There was a lot of finger-pointing at the Marikana Commission of Inquiry on Monday where the South African Police Service and Lonmin took much of the blame for the deaths of 34 striking miners who were shot dead on August 16.
While the police service said in its opening statement that the 34 who were killed were either charging at police or resisting arrest‚ representatives of the families‚ the two labour unions and the Legal Resources Centre questioned the explanation proffered by the police service.
Lonmin was also blamed for negotiating with workers outside of the collective bargaining platforms when it suited it and later ignoring those workers.
Counsel for the police service Ishmael Semenya SC said this tragedy could have been avoided if all parties had played their roles to avert the deaths.
“Evidence will show that in July‚ Lonmin struck a deal with workers outside the bargaining processes.” Semenya said when the engagement between the workers and Lonmin reached a breaking point‚ Lonmin refused to negotiate with the workers on their wage demands.
“This inconsistent approach must have sent mixed messages to protesters.”
Semenya said Lonmin created a beast that it later found impossible to tame.
Schalk Burger‚ for Lonmin‚ said the area in which the shooting occurred was under the control of the SAPS.
Karel Tip SC‚ for the National Union of Mineworkers‚ said Lonmin's action - of unilaterally negotiating with workers outside the bargaining process – undermined the agreed processes.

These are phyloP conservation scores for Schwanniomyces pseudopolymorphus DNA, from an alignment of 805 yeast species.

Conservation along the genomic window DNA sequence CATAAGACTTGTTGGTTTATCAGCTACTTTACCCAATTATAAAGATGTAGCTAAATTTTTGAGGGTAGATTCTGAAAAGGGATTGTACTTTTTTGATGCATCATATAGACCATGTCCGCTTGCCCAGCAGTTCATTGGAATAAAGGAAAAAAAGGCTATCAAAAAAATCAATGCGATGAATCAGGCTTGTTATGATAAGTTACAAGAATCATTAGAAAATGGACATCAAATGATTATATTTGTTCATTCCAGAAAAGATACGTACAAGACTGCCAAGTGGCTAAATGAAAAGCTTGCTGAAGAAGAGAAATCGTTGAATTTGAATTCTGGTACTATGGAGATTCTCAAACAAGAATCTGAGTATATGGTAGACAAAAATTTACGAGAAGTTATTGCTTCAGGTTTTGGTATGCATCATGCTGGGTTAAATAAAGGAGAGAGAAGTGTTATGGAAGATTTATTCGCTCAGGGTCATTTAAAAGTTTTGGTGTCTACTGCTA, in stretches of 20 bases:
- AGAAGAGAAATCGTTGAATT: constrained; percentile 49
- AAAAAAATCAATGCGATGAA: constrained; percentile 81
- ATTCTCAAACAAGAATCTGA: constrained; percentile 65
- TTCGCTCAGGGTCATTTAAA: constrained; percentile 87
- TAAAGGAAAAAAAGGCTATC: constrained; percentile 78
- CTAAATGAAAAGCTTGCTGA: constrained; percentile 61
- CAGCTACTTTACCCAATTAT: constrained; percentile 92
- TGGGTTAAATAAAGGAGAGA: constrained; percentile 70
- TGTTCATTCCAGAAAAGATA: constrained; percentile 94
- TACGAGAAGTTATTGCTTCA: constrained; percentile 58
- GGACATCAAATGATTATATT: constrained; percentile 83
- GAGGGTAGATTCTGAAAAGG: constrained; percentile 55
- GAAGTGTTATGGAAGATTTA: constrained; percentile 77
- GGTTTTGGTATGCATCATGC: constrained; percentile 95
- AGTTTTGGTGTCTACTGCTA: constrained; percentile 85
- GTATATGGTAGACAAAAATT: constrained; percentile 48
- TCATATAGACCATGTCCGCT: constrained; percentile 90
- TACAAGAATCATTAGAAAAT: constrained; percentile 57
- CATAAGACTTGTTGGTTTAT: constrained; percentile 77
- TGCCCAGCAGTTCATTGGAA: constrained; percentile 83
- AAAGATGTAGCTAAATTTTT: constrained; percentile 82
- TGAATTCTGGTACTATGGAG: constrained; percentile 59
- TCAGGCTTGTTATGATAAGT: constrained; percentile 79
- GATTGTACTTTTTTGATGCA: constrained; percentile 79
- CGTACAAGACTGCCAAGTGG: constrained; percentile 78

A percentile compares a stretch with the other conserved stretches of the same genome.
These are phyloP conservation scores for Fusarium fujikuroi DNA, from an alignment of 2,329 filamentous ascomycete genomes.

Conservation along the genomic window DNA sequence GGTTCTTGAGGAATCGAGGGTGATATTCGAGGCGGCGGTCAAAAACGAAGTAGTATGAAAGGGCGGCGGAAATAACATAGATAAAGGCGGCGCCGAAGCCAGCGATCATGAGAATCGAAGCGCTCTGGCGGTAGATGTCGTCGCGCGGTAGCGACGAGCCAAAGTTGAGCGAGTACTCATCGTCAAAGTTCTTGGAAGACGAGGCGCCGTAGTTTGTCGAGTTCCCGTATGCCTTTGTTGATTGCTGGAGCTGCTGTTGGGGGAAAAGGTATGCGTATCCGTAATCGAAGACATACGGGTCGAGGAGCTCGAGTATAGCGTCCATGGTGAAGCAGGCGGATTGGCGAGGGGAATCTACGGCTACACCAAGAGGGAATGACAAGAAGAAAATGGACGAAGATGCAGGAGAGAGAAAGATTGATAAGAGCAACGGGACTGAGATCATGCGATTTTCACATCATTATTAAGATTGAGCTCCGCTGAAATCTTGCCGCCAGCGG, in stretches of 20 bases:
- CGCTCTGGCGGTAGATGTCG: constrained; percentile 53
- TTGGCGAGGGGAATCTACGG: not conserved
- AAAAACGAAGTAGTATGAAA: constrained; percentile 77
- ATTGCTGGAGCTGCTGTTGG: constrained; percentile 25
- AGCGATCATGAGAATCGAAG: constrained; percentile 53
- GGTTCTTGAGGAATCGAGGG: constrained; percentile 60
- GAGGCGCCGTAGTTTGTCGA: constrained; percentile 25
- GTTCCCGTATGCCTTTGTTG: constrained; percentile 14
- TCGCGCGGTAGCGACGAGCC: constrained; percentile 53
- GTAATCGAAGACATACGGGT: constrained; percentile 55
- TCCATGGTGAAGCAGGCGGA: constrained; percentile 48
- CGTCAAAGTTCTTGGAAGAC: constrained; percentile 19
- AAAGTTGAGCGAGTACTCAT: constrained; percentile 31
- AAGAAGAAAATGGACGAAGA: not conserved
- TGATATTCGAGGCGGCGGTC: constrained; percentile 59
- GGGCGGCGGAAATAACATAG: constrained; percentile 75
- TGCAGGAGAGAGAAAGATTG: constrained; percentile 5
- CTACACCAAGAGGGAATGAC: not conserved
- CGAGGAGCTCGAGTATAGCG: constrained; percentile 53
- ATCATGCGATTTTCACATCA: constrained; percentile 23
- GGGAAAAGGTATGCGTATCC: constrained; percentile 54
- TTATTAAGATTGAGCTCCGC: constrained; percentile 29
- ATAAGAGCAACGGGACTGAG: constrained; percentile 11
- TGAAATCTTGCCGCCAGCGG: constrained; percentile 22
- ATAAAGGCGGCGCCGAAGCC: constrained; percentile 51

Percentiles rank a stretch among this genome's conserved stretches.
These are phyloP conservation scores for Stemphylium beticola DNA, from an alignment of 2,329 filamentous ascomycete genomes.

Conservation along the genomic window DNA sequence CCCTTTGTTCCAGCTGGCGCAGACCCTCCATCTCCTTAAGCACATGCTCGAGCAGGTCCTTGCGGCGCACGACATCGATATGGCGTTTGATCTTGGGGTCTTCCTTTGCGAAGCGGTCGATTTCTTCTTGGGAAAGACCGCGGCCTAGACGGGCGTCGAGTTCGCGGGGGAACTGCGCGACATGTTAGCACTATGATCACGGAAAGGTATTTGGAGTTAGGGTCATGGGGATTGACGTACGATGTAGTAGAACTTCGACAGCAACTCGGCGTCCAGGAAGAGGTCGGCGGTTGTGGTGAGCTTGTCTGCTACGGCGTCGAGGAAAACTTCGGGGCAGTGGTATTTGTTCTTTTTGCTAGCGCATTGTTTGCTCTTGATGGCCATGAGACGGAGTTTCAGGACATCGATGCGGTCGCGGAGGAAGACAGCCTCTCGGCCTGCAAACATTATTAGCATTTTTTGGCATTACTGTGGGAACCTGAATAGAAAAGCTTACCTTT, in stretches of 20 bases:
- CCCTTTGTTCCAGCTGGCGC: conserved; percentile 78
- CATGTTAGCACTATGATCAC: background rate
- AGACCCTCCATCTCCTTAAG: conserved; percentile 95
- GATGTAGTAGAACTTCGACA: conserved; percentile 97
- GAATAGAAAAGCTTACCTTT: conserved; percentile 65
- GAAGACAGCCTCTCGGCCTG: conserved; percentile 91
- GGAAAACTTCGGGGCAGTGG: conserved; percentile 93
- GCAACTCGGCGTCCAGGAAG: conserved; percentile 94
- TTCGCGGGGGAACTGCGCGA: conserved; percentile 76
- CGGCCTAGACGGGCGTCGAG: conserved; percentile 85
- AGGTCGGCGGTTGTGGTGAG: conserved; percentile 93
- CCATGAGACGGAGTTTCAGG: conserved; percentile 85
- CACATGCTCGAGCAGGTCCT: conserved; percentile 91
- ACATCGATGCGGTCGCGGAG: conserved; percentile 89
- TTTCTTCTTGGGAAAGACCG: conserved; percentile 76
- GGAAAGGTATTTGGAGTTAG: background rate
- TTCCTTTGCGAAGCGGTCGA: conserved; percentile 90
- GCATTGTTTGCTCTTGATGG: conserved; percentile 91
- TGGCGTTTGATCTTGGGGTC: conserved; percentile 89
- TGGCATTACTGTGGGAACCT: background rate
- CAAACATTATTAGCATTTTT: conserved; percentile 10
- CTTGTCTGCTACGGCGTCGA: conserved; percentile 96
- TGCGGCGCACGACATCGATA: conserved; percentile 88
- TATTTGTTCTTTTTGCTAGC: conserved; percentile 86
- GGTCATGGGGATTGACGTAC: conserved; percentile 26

Tim Bruinders SC‚ for the Association of Mineworkers and Construction Union (Amcu)‚ said its president Joseph Mathunjwa had tried to arrange a meeting between Lonmin and striking workers‚ at the request of the workers‚ without success. Bruinders said on August 16‚ Mathunjwa informed the striking workers that Lonmin was not prepared to negotiate with them at their gathering place at the koppie. After leaving the striking workers‚ Bruinders said the shooting took place.
George Bizos SC‚ for the Legal Resources Centre‚ said the force used by the police on August 16 was not sanctioned by any of the country's laws‚ or the Constitution.
“We have not seen any evidence of any policeman being shot at on the August 16‚” said Bizos.
He also asked who had taken the decision to use live ammunition.
Dumisa Ntsebeza‚ who represents 21 families of those killed in Marikana‚ said it would invite the commission to make a finding that those who were killed were unlawfully killed by the police service.
He said before the shooting on August 16‚ there appeared to be no direct order issued by the police and nor was there any ultimatum issued.
“After what was described as a show of force‚ the SAPS sought to encircle and entrap workers and block the miners' likely dispersal route to the Nkaneng informal settlement. It was this event and this event alone which precipitated the movement of strikers off the mountain.
“They had no choice but to move down the mountain‚” said Ntsebeza.
Ntsebeza said in these circumstances‚ death and injury was predictable.
“Less predictable is that some of these miners were shot in the back while they were charging at the police. The use of automatic rifles is surprising‚ especially despite lack of evidence that workers were carrying heavy arms.”
Ntsebeza asked the commission to place evidence to show that the timing and the manner of the SAPS response to the gathering at the mountain was aggressive‚ misguided‚ disproportionate‚ unreasonable and unlawful.
Ntsebeza said although Lonmin said this was not the time to apportion blame‚ the families believed that Lonmin must take blame. He said Lonmin consistently refused to have that meeting even when there were indications that there could be violence.
“Whether or not meeting with Lonmin would have averted the deaths‚ we will never know‚” he said.
Ntsebeza said that after the massacre‚ Lonmin did agree to negotiate with the workers and ultimately reached a settlement that ended the strike.
The inquiry continues. - I-Net Bridge